MC1R variation and melanoma risk in relation to host/clinical and environmental factors in CDKN2A positive and negative melanoma patients

Exp Dermatol. 2012 Sep;21(9):718-20. doi: 10.1111/j.1600-0625.2012.01549.x.


Host, environmental and genetic factors differently modulate cutaneous melanoma (CM) risk across populations. Currently, the main genetic risk determinants are germline mutations in the major known high-risk susceptibility genes, CDKN2A and CDK4, and variants of the low-risk gene MC1R, which is key in the pigmentation process. This case-control study aimed at investigating the influence of the main host and environmental risk factors and of MC1R variation on CM risk in 390 CDKN2A-negative and 49 CDKN2A-positive Italian individuals. Multivariate analysis showed that MC1R variation, number of nevi and childhood sunburns doubled CM risk in CDKN2A-negative individuals. In CDKN2A-positive individuals, family history of CM and presence of atypical nevi, rather than MC1R status, modified risk (20.75- and 2.83-fold, respectively). Occupational sun exposure increased CM risk (three to sixfold) in both CDKN2A-negative and CDKN2A-positive individuals, reflecting the occupational habits of the Ligurian population and the geographical position of Liguria.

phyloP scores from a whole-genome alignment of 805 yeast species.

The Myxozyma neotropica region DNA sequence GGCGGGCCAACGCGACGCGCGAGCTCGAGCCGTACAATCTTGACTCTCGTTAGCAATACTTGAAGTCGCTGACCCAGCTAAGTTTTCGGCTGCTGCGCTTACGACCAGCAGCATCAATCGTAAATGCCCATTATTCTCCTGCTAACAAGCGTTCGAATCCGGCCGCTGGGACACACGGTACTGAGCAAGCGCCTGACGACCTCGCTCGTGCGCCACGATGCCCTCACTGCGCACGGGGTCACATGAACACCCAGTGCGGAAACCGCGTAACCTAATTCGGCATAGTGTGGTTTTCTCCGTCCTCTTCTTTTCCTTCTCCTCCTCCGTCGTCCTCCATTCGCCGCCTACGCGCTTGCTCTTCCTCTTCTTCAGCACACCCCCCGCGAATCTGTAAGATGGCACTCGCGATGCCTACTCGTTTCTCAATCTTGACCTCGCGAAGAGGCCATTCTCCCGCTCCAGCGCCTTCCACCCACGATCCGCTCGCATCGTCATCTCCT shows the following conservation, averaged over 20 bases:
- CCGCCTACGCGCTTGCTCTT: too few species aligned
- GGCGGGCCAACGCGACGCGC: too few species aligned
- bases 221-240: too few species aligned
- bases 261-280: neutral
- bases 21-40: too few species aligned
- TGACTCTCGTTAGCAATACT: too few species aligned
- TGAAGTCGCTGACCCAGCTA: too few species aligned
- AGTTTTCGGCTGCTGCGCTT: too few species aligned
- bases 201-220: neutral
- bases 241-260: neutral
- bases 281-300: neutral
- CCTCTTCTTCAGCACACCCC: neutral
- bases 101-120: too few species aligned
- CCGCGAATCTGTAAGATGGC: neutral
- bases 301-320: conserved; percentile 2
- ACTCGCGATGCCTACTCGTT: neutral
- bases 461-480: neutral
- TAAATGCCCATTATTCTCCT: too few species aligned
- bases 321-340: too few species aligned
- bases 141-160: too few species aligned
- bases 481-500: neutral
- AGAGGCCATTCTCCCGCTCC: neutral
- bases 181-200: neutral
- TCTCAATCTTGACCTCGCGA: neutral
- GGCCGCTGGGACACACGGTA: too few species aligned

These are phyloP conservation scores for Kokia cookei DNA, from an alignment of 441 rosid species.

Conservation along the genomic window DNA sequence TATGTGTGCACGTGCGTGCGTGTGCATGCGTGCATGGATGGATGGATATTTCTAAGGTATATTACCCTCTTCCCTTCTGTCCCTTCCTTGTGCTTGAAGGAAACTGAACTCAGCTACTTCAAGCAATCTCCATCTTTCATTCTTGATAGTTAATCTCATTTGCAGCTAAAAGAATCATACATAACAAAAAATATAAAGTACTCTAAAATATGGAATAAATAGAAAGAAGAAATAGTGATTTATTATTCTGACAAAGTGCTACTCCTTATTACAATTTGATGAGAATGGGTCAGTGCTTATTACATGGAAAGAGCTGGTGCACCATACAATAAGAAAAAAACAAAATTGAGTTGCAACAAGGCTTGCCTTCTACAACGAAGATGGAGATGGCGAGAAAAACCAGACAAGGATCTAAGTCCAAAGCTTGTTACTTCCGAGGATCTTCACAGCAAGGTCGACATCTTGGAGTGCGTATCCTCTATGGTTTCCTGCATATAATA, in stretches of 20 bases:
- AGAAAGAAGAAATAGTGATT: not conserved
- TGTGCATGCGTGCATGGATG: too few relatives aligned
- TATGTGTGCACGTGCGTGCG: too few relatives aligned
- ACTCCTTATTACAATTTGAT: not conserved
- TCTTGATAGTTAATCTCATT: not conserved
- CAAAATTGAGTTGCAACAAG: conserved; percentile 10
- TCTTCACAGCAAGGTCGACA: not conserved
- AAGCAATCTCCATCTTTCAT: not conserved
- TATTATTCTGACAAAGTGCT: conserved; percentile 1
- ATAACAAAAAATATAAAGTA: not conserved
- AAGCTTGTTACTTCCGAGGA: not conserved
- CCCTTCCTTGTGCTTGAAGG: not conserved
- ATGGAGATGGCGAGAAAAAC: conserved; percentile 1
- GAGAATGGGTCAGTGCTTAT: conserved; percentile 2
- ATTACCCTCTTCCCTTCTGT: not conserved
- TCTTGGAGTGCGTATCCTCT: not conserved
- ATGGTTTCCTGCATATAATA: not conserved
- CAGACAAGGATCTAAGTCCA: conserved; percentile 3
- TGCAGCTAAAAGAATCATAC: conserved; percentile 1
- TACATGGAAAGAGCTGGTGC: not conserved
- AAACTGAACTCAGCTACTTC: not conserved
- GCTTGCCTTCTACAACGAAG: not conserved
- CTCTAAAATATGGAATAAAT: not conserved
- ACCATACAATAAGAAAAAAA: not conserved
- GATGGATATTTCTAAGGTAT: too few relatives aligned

Publication types

  • Letter
  • Research Support, Non-U.S. Gov't

MeSH terms

  • Adolescent
  • Adult
  • Age Factors
  • Aged
  • Aged, 80 and over
  • Case-Control Studies
  • Confidence Intervals
  • Female
  • Genes, p16*
  • Humans
  • Italy
  • Male
  • Melanoma / etiology
  • Melanoma / genetics*
  • Middle Aged
  • Multivariate Analysis
  • Mutation
  • Nevus / pathology
  • Occupational Exposure / adverse effects*
  • Odds Ratio
  • Receptor, Melanocortin, Type 1 / genetics*
  • Risk Factors
  • Skin Neoplasms / etiology
  • Skin Neoplasms / genetics*
  • Sunburn / complications
  • Sunlight / adverse effects*
  • Young Adult


  • Receptor, Melanocortin, Type 1